Here is a fantastic blog post from my good friend, Rick Henkin, founder of Fit Past 50 Now.
[su_note]Rick and I are both members of Fox Talkz Toastmasters, and we are both into physical fitness. Our messages and goals for our clients are closely related and I was very excited to read this post on his blog. I immediately asked if I could use it as a guest blog here on DMD.[/su_note]
Here’s some more info about Rick and his blog, Fit Past 50 Now;
RICK’S BLOG POST
I’m sure there are many of you who find yourself in this situation. And there are some simple things you can do to burn a few hundred extra calories a day that don’t require exercise .
Control Your Temperature
One thing you can do is turn down the temperature in your home. Your body will burn extra calories trying to keep you warm and bring your internal temperature back up to 98.6 degrees. Or, if you can’t turn the temperature down because others in your household will be uncomfortable, you can just drink several glasses of ice cold water which will also drop your internal temperature.
On the other end of the spectrum you can heat up your body’s internal temperature by eating spicy foods and peppers, which get their heat from capsaicin. The hotter, the better. It works by boosting thermogenesis, the rate at which our body burns fat and calories.
Get More Sleep
In my blog post, “Diet, Exercise…and Sleep?“, I discussed how getting enough sleep is as important a factor in your health and fitness as diet and exercise because binging is pretty much inevitable with sleep deprivation.
The science of it is that we have hormones that regulate our hunger. Leptin, the satiety hormone, tells us when we’re full, and ghrelin, the hunger hormone, tells us when we’re hungry. When we’re deprived of sleep, our body’s level of leptin goes down while its level of ghrelin goes up.
I’d like to quote something from that post to you because I found it fascinating and I think you will too if you haven’t read it yet:
“…the Mayo Clinic did a study, which I further researched online. This was an 11 day study with a very small group of 17 sedentary but healthy men and women. After establishing a 3 day baseline period, they divided the participants into 2 groups- one group that could sleep and wake whenever they wanted and the other group which was awakened after only 2/3 of their normal sleep period, which meant their sleep time was cut about 80 minutes each.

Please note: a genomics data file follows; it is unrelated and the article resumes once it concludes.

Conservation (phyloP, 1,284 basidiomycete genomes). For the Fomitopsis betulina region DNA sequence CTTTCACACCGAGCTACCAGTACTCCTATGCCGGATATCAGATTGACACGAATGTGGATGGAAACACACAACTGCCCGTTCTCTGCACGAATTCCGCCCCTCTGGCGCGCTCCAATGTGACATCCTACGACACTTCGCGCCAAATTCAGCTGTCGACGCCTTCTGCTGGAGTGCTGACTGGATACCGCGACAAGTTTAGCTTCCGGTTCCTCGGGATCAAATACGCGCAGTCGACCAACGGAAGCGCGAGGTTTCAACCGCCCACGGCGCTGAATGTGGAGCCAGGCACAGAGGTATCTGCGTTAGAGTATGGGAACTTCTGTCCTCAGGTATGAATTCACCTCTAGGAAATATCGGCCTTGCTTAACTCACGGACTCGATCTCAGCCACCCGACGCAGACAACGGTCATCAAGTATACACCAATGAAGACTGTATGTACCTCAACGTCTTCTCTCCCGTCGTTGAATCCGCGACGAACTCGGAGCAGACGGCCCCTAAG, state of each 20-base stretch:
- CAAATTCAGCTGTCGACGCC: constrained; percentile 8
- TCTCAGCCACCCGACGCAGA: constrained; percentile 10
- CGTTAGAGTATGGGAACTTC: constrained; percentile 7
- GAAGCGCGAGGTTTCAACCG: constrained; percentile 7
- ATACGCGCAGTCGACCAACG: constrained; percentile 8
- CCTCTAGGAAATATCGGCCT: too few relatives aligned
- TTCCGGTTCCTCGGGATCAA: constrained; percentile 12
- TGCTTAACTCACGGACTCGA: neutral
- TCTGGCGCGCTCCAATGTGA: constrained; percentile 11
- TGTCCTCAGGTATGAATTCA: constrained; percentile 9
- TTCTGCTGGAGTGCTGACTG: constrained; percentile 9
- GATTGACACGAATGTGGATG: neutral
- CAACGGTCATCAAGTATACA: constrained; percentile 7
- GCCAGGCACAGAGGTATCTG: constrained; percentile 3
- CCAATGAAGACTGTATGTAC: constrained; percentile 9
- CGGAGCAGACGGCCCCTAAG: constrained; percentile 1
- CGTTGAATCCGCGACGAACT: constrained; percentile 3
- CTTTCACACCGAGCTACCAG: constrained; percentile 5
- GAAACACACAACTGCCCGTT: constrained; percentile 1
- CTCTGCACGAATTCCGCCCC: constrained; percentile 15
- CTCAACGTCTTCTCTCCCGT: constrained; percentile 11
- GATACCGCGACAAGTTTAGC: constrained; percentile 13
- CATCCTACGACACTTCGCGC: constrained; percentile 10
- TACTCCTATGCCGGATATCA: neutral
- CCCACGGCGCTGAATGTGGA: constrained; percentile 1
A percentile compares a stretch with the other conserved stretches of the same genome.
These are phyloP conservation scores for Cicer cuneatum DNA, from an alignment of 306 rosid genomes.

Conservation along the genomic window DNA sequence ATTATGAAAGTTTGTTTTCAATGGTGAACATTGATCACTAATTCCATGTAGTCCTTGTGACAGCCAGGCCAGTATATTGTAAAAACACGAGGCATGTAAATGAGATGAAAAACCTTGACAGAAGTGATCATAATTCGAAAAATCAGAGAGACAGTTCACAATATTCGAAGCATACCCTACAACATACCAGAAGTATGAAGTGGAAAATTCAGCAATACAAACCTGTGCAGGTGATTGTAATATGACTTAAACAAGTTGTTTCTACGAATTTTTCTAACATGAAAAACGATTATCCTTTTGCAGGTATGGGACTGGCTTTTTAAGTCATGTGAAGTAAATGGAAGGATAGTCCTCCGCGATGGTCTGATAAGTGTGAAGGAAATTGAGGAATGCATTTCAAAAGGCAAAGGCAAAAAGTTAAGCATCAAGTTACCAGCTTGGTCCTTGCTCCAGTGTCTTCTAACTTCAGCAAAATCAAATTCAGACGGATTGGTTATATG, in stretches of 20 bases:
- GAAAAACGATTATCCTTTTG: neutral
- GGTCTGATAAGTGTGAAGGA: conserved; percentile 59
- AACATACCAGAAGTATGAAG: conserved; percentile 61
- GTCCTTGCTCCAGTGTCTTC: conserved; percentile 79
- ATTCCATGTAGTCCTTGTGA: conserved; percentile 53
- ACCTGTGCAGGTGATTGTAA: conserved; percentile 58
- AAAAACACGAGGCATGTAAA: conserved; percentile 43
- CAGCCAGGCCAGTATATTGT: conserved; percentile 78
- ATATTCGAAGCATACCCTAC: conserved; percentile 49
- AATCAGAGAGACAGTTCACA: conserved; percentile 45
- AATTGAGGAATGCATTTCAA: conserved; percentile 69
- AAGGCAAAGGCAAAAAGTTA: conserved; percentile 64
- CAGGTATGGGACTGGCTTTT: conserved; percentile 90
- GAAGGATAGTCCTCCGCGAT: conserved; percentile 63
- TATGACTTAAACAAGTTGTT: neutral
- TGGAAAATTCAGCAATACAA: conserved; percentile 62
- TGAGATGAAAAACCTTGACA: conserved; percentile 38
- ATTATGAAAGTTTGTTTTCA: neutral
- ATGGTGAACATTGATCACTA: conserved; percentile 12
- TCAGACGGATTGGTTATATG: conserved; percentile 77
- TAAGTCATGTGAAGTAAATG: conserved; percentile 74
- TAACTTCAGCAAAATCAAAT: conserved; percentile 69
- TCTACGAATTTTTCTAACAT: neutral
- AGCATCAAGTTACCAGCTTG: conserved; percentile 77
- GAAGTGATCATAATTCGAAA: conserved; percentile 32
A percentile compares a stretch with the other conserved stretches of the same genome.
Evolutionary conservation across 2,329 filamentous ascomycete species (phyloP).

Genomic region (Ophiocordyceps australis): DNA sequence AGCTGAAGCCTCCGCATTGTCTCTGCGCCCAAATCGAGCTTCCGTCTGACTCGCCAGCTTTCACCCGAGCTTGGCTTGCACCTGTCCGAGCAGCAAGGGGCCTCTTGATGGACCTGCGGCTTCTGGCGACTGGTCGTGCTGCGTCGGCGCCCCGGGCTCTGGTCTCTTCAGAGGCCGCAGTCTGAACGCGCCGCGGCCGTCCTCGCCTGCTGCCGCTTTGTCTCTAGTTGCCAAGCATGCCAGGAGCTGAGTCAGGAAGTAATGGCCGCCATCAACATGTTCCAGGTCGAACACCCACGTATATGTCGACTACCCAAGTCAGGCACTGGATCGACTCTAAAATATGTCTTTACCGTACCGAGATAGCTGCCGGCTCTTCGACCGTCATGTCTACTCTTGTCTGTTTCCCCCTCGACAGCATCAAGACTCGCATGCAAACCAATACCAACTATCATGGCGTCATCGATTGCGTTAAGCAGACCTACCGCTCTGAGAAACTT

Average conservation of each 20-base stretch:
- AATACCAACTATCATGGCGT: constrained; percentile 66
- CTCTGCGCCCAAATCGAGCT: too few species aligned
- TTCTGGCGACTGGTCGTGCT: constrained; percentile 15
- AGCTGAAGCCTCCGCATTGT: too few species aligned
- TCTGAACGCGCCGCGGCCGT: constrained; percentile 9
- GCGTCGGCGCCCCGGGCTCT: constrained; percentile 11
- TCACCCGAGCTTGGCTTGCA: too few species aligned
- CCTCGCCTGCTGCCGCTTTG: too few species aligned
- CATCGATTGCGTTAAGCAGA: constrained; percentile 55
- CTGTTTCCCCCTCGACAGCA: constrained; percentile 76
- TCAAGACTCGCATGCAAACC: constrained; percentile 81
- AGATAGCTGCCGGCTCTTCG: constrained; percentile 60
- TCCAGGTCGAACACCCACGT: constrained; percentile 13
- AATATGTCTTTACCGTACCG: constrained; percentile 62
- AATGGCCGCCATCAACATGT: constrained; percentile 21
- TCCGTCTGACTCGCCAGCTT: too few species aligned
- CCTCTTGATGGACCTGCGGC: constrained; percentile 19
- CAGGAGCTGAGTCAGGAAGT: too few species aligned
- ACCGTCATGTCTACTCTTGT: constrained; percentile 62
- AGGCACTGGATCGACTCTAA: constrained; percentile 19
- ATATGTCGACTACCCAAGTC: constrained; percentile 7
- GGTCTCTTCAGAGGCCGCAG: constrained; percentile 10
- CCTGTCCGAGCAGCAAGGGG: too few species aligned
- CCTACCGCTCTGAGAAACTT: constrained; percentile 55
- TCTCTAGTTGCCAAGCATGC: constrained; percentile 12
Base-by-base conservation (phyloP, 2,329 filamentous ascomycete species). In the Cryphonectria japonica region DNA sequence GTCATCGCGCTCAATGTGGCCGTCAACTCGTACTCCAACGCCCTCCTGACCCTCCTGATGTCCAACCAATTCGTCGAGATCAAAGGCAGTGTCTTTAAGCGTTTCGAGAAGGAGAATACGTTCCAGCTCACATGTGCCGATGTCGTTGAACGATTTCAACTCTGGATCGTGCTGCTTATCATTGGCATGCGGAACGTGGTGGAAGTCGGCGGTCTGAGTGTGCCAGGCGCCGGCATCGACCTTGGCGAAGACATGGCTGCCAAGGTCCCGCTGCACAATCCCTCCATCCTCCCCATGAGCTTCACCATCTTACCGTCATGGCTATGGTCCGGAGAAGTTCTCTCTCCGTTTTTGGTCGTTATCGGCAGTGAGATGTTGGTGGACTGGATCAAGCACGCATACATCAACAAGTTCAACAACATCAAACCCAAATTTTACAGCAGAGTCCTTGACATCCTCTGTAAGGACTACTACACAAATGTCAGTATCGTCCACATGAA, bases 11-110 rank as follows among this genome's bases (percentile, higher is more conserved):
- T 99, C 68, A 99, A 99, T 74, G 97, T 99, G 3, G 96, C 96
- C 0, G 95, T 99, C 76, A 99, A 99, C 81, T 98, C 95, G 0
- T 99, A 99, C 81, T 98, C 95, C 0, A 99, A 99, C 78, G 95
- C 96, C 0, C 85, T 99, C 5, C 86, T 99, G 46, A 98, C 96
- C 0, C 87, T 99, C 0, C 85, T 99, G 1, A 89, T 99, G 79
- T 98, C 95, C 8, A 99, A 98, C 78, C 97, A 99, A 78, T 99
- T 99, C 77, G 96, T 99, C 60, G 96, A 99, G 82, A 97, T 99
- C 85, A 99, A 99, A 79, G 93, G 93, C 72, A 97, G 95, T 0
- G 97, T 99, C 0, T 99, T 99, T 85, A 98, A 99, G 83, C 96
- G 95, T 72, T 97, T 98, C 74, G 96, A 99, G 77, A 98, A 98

The group that had their sleep time cut, ate an average of 549 more calories than usual the next day. That’s huge! If you normally eat 2000 calories a day, that’s an additional 25% and if you normally eat 1500 calories a day, that’s an additional 33% or more. And since 1 lb. equals 3500 calories, that means these people gained an additional pound every 6-7 days. That would equate to over 50 lbs. per year gained if the sleep deprivation continued. That’s amazing to me that such a seemingly little thing like getting a little less sleep can make such a huge difference.”
Eat More Protein
Another thing you can do is eat more protein as I discussed in this blog post. The more muscle you have, the more calories your body burns to maintain that muscle. Just to get real for a moment, that doesn’t mean that if you eat a ton of protein you’re going to look like Mr. Universe without pumping iron. That’s not gonna happen. But eating more protein will help you maintain and add to the muscle you already have.
You can also eat more organic food and less processed foods. The problem with non-organic and processed foods is the chemicals they contain that can affect our metabolism. Some have even been shown to lead to obesity. Certain foods such as celery, cinnamon, garlic, grapefruit and green tea are supposed to be natural metabolism boosters.
Short-term intermittent fasting might also increase your metabolism. The reason that I say “might” is because in the research I’ve done it appears that the rise in metabolism only takes place after a 24 -36 hour fast. Now I know that the idea of fasting for any period of time probably doesn’t sound very appealing but consider this: If you stop eating at 7pm at night and don’t have breakfast until 7am the next morning, you’ve already fasted for 12 hours. If you can hold out until noon before you eat, you will have fasted for 17 hours. I’m not suggesting you do this on a daily basis, but perhaps once per week. Think of it as a cleanse and giving your digestive system a rest.
This is by no means an exhaustive list just a few ideas to get you started. Even if you can’t exercise, being disabled doesn’t mean you’re doomed to put on weight and all the attendant health risks that come with it.
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[su_note]Thank you, Rick, for sharing this blog post with us![/su_note]